At a certain point, if one is a certain age and perhaps a devotee of late-90s sci fi, President Obama giving a speech on gun violence in the wake of a mass shooting began to feel a bit like a glitch in the matrix. By the time Obama spoke following the Orlando nightclub shooting in June, we’d heard just such a speech more than a dozen times. Only, rather than an indication that Agent Smith was about to show up and ruin everyone’s day, this recurring rhetorical déjà vu underscores the fact that we are in a new era of presidential leadership, where the bully pulpit holds little of the sway it once did and unilateral presidential action, while increasingly common, is highly constrained and frequently ineffective. Scholars, myself included, have referred to today’s era of presidential leadership as the post-rhetorical era.
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The transition to this new era, which Obama, and arguably his immediate predecessor, George W. Bush, both exemplify, has been decades in the making, spurred by both political and media changes. Many scholars of the American presidency have taken it as an article of faith that sustained, consistent presidential attention to a particular policy issue should result in policy change in the president’s preferred direction. There is arguably no issue on which Obama has spoken on so frequently and at such a high level as gun violence and, converse to expectations, with so little to show for it. Twice this year, in January and again in June, the president made major efforts to secure reform through Congress, only to come away with nothing. Not only has he been unable to persuade Congress to pass legislation reflecting his preferred solutions (including when his party controlled both chambers), his rhetoric does not appear to have made an appreciable dent in public opinion on the matter. As George Edwards, perhaps the leading scholar when it comes to the relationship between presidential rhetoric and public leadership, would say, Obama’s rhetoric fell on deaf ears.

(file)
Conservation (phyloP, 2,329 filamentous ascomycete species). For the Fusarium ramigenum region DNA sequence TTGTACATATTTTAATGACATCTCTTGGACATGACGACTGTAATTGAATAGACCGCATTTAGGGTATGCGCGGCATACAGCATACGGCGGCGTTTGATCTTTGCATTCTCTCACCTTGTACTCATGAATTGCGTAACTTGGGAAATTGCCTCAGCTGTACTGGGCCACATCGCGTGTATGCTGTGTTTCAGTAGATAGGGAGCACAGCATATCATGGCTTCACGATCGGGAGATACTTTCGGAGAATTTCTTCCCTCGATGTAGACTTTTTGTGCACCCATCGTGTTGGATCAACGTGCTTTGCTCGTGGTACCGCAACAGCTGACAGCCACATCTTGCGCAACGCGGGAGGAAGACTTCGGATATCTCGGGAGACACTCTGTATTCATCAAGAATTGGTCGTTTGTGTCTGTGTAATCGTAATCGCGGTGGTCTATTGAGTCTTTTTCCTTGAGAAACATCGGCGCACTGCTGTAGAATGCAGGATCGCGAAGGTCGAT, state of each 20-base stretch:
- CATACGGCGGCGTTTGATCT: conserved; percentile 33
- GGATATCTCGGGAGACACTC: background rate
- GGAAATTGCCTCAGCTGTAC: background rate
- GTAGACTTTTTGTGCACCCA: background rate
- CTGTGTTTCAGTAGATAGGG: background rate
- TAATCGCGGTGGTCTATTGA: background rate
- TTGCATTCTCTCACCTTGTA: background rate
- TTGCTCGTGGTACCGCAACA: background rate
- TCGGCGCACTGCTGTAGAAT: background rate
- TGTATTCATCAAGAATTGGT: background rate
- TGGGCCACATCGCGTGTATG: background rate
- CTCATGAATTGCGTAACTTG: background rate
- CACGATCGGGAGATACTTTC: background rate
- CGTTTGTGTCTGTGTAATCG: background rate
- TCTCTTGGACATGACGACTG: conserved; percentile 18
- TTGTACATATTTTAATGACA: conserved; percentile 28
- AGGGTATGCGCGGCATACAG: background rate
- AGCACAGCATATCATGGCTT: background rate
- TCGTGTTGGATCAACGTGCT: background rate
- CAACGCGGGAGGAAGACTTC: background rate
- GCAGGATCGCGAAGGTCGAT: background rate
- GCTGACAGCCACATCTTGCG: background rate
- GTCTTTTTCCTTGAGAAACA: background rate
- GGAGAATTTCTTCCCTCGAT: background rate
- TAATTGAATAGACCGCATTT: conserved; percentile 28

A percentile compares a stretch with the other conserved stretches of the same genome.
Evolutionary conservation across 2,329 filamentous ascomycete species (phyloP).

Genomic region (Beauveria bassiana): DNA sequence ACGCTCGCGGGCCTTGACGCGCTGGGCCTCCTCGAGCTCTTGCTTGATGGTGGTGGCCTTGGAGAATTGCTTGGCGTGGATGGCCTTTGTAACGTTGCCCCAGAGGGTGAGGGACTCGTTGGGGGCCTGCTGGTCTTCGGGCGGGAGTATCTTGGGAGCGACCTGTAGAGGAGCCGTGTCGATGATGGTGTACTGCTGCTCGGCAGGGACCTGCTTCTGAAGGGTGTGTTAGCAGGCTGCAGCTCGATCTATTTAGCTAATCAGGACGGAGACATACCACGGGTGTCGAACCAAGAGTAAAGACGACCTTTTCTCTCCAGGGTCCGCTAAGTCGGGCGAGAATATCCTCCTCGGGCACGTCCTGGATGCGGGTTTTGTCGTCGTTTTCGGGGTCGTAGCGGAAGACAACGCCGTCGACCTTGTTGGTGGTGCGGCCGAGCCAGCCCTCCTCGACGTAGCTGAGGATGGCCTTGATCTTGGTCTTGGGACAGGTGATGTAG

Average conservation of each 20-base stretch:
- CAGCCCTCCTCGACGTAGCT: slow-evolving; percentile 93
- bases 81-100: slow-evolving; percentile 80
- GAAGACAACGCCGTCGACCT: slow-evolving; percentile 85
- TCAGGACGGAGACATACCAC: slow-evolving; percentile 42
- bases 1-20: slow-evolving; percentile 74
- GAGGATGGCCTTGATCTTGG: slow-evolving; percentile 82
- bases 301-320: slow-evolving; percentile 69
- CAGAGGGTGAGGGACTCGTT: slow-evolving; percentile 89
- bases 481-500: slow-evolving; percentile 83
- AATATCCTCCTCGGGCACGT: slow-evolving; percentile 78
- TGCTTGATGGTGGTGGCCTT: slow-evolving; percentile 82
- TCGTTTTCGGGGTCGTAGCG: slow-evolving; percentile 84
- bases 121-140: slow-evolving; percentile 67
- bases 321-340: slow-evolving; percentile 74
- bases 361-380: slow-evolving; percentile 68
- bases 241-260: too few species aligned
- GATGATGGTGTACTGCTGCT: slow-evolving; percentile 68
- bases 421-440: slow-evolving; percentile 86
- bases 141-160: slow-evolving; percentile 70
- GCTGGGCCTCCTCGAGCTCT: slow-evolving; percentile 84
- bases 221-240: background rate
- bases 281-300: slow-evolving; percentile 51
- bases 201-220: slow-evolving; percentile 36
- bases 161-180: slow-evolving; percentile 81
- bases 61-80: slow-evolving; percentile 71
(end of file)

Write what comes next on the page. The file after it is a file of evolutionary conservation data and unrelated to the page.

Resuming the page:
THE RISE AND REPLACEMENT OF THE RHETORICAL PRESIDENCY
In 1987, University of Texas professor Jeffrey Tulis published The Rhetorical Presidency, and in doing so helped to fundamentally alter the study of presidential politics in multiple disciplines. One of three landmark texts to be published by leading presidency scholars in the late 1980s — Samuel Kernell’s Going Public: New Strategies of Presidential Leadership (1986) and George C. Edwards III’s At the Margins: Presidential Leadership of Congress (1989) were equally formative — Tulis’s book provided a strong intellectual foundation that embraced both history and public law as it sought to identify and explain early 20th Century changes in presidential leadership.
In a nutshell, Tulis argued that beginning with Woodrow Wilson and Theodore Roosevelt, American presidents became increasingly comfortable taking appeals directly to the people. For Tulis, this was more than just an interesting development to note; it was also the beginning of a fundamental shift in the constitutional order, one that was as undesirable as it was seismic. Prior to this shift, presidents, with few exceptions (e.g., Abraham Lincoln and Andrew Jackson), were largely passive actors. Policy leadership occurred in the Congress, where the framers of the Constitution intended, or so the argument goes. When presidents took advantage of developing communications technology in the opening decades of the 20th Century and began to go over and around Congress, what populists at the time might have considered a more fully realized democracy struck Tulis as inappropriate, and a threat to the constitutional order.
Ironically, as Tulis was drafting The Rhetorical Presidency, a series of forces, largely invisible at the time, were coming together to end the rhetorical era and usher in the current post-rhetorical moment. Ronald Reagan’s election in 1980 kicked off what we now know as a decades-long conservative regime, one that quickly transitioned away from the New Deal/Great Society policies of providing more government support to the public, moving instead to reduce government activity (except in the area of national defense) and devolve much of the remaining authority to the states.